Sir, I have not you by th'hand.
    Sir Andrew
    Marry, but you shall have, and here's my hand.
    Maria
    [Taking his hand] Now sir, thought is free. I pray you, bring your hand to th'buttery bar, and let it drink.
    185Sir Andrew
    Wherefore, sweetheart? What's your metaphor?
    Maria
    It's dry, sir.
    Sir Andrew
    Why, I think so. I am not such an ass but I can keep my hand dry. But what's your jest?
    190Maria
    A dry jest, sir.
    Sir Andrew
    Are you full of them?
    Maria
    Ay, sir, I have them at my fingers' ends. [Letting go his hand] Marry, now I let go your hand, I am barren.
    Exit Maria.
    Sir Toby
    O knight, thou lack'st a cup of canary. [Pouring wine] When did 195I see thee so put down?
    Sir Andrew
    Never in your life, I think, unless you see canary put me down. Methinks sometimes I have no more wit than a Christian or an ordinary man has. But I am a great eater of beef, and I believe that does harm 200to my wit.
    Sir Toby
    No question.
    Sir Andrew
    An I thought that, I'd forswear it. I'll ride home tomorrow, Sir Toby.
    Sir Toby
    Pourquoi, my dear knight?
    205Sir Andrew
    What is pourquoi? "Do," or "not do"? I would I had bestowed that time in the tongues that I have in fencing, dancing, and bear-baiting. O had I but followed the arts!
    Sir Toby
    Then hadst thou had an excellent head of hair.
    210Sir Andrew
    Why, would that have mended my hair?
    Sir Toby
    Past question, for thou see'st it will not curl by nature.
    Sir Andrew
    But it becomes me well enough, dost not?
    Sir Toby
    Excellent! It hangs like flax on a distaff; and I hope to see a housewife take thee between her legs, and spin it off.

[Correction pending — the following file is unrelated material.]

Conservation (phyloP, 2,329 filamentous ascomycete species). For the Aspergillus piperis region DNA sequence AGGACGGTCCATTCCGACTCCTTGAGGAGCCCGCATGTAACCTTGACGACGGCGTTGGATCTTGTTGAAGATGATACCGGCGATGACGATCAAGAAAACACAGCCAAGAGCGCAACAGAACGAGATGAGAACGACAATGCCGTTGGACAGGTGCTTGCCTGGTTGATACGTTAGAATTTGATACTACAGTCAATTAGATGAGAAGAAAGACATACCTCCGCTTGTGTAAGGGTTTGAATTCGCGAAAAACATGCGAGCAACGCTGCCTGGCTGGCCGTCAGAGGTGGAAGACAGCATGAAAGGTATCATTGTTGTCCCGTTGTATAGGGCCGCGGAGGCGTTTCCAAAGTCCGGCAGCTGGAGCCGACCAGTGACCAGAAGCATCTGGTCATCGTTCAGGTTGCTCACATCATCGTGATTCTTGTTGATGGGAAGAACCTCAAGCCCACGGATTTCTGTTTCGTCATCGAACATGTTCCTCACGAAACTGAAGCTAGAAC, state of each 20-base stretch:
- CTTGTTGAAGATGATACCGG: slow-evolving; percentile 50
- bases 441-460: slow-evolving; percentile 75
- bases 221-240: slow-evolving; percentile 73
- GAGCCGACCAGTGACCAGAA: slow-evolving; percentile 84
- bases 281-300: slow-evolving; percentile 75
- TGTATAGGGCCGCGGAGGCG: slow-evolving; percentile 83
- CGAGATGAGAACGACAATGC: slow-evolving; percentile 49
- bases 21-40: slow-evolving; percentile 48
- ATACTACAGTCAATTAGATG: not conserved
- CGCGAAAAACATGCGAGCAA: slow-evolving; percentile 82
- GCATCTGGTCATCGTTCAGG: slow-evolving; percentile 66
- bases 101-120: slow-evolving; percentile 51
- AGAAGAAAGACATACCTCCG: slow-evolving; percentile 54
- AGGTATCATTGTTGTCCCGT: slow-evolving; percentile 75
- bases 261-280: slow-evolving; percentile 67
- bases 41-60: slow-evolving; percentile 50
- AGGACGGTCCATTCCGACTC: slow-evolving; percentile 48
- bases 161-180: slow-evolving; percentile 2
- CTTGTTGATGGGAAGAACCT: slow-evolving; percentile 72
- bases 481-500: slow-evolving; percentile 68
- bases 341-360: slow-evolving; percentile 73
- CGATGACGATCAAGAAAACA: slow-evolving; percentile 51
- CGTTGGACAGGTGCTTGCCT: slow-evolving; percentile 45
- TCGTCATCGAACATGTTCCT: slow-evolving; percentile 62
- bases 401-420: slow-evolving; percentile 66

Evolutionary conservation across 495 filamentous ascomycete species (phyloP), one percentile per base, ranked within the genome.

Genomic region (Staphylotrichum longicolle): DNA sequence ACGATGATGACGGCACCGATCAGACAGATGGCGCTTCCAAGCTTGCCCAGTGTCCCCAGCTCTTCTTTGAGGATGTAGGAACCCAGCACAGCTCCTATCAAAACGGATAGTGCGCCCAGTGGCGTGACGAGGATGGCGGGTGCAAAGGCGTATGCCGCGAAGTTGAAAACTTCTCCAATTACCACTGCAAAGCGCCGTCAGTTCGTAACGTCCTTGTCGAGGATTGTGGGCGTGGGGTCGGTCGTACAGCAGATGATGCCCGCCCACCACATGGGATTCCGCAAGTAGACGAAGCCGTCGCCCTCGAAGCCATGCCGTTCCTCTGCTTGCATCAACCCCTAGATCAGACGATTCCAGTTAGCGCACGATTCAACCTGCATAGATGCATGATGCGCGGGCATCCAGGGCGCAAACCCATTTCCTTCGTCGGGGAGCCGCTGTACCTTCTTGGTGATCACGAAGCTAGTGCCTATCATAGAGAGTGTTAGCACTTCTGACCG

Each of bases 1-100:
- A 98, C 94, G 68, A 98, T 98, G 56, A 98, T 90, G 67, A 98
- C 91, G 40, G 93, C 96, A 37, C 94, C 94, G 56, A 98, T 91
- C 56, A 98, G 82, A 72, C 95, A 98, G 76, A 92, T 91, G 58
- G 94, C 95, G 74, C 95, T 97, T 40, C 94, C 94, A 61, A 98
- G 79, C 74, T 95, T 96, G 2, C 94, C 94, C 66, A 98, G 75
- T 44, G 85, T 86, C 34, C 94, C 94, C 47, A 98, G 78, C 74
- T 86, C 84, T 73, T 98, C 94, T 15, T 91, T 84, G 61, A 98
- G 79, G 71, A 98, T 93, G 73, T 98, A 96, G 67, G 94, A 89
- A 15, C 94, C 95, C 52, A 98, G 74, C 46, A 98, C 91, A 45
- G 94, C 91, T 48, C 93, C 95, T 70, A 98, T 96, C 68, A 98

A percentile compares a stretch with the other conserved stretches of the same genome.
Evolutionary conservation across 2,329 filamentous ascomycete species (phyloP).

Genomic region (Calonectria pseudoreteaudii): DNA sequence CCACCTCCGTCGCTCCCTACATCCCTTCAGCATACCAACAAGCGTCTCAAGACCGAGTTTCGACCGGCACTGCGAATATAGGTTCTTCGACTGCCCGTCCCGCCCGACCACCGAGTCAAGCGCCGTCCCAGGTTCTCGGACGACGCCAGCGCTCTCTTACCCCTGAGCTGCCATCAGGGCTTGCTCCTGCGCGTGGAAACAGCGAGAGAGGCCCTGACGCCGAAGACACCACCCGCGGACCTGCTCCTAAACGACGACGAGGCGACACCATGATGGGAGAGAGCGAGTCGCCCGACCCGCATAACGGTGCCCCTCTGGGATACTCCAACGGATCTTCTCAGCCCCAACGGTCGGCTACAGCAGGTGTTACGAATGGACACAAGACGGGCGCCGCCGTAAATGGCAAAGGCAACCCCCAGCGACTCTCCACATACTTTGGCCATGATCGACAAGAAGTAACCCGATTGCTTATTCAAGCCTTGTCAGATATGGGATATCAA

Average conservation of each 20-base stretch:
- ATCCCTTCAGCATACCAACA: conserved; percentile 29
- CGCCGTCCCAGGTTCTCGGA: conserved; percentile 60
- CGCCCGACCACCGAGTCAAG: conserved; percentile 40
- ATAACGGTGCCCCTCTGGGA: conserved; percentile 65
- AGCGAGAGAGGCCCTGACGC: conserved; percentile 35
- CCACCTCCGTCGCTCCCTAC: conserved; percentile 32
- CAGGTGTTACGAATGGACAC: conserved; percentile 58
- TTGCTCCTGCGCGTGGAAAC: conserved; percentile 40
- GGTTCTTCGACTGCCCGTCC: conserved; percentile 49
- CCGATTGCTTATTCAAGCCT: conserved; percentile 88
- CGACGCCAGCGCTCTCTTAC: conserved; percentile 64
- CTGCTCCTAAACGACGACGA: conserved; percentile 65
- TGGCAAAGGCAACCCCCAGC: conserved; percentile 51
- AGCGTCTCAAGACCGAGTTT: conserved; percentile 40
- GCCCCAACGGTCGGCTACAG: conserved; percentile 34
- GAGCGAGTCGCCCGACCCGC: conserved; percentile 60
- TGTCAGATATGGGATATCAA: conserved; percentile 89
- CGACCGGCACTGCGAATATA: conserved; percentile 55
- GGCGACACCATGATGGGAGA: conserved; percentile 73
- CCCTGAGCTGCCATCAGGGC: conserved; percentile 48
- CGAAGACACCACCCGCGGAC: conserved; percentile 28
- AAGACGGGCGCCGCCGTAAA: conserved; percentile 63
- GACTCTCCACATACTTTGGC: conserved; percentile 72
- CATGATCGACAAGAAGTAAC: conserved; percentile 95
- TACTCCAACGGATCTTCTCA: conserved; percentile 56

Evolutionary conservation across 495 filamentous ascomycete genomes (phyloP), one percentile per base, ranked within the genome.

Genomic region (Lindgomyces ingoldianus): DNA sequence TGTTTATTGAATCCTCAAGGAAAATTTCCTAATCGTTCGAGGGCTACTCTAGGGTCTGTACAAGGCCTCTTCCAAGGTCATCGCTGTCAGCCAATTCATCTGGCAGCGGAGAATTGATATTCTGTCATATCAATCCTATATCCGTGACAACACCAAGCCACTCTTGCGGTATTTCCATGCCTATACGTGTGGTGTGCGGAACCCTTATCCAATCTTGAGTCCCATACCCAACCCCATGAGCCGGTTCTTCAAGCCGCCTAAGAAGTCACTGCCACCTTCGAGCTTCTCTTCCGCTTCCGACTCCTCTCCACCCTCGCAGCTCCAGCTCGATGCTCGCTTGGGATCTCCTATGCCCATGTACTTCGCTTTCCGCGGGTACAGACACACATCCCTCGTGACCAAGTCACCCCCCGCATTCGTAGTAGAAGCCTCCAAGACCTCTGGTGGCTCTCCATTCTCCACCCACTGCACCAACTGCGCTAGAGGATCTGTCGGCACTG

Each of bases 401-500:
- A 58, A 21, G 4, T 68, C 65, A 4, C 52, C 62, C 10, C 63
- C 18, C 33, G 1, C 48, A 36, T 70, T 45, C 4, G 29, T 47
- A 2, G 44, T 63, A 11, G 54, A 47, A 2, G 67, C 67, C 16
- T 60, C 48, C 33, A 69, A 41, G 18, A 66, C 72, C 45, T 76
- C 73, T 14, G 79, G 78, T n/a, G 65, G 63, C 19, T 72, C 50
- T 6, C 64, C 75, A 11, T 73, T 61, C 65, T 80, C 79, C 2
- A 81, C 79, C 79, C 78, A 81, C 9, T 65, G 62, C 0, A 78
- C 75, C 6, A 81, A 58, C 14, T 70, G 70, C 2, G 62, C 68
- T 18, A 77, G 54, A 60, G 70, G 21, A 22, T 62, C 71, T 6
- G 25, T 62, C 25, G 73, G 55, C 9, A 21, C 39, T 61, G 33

215Sir Andrew
    Faith, I'll home tomorrow, Sir Toby. Your niece will not be seen, or if she be, it's four to one she'll none of me. The count himself here hard by woos her.
    Sir Toby
    She'll none o'th'count. She'll not match above her degree, neither in estate, years, nor wit; I have heard her 220swear't. Tut, there's life in't, man.
    Sir Andrew
    I'll stay a month longer. I am a fellow o'th' strangest mind i'th'world. I delight in masques and revels sometimes altogether.
    Sir Toby
    Art thou good at these kickshawses, knight?
    225Sir Andrew
    As any man in Illyria, whatsoever he be, under the degree of my betters; and yet I will not compare with an old man.
    Sir Toby
    What is thy excellence in a galliard, knight?
    Sir Andrew
    Faith, I can cut a caper.
    [He dances.]
    230Sir Toby
    And I can cut the mutton to it.
    Sir Andrew
    And I think I have the back-trick simply as strong as any man in Illyria.
    [He demonstrates.]
    Sir Toby
    Wherefore are these things hid? Wherefore have these gifts a curtain before 'em? Are they like to take 235dust, like Mistress Moll's picture? Why dost thou not go to church in a galliard, and come home in a coranto? My very walk should be a jig; I would not so much as make water but in a cinquepace! What dost thou mean! Is it a world to hide virtues in? I did think by 240the excellent constitution of thy leg, it was formed under the star of a galliard.
    Sir Andrew
    Ay, 'tis strong, and it does indifferent well in a flame-colored stock. Shall we set about some revels?
    Sir Toby
    What shall we do else? Were we not born under 245Taurus!
    Sir Andrew
    Taurus? That's sides and heart.
    Sir Toby
    No, sir, it is legs and thighs. Let me see thee caper.
    [Sir Andrew dances.]
    Ha, higher! Ha, ha, excellent!
    Exeunt.